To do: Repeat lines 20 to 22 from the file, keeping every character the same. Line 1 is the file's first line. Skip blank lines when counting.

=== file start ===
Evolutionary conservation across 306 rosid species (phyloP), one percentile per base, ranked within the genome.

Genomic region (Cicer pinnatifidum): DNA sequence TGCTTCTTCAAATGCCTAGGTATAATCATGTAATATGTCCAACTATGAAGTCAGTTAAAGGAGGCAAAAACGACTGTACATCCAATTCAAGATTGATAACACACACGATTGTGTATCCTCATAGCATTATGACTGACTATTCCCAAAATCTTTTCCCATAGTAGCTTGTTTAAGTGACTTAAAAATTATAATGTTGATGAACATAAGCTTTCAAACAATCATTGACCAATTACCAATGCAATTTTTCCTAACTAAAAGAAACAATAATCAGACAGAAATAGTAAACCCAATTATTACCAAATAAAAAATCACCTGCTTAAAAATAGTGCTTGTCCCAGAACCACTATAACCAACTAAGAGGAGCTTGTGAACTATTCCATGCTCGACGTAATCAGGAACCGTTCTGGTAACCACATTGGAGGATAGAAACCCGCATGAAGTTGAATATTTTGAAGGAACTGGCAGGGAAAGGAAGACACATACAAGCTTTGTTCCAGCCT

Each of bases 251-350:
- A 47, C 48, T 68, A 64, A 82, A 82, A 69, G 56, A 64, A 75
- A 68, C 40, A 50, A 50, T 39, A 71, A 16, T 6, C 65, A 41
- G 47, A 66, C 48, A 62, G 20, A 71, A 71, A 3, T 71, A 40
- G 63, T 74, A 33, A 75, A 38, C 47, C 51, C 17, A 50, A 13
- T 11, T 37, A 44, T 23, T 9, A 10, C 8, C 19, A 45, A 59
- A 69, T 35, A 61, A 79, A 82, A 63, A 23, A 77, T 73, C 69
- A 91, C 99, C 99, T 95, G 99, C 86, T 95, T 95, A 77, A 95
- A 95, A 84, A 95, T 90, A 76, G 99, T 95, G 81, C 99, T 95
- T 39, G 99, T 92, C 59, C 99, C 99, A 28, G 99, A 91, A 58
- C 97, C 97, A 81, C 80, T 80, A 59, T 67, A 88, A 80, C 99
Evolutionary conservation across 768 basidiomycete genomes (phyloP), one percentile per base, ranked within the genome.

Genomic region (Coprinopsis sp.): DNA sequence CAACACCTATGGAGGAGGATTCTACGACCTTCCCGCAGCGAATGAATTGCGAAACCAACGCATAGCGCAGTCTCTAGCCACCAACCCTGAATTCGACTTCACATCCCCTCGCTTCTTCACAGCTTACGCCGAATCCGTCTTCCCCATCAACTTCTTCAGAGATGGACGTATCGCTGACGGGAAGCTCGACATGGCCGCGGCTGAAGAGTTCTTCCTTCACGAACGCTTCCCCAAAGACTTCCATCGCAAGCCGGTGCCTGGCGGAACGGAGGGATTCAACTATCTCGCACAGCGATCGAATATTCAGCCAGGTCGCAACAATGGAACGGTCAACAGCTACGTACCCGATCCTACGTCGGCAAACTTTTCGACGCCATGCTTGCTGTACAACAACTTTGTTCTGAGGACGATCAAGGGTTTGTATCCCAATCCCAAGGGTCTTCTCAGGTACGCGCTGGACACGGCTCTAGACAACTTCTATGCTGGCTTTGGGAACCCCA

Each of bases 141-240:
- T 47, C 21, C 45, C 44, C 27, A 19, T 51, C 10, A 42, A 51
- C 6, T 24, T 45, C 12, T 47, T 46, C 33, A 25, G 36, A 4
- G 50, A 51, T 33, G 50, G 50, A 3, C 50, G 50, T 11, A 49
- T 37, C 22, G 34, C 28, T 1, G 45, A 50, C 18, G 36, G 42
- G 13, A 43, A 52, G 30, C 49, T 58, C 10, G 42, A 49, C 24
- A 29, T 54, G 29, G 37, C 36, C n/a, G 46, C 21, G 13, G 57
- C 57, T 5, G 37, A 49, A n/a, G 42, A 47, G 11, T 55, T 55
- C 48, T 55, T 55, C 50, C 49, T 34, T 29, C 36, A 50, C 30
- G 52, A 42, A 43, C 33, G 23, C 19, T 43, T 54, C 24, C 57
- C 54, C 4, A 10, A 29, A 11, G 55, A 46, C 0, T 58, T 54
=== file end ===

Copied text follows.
- T 37, C 22, G 34, C 28, T 1, G 45, A 50, C 18, G 36, G 42
- G 13, A 43, A 52, G 30, C 49, T 58, C 10, G 42, A 49, C 24
- A 29, T 54, G 29, G 37, C 36, C n/a, G 46, C 21, G 13, G 57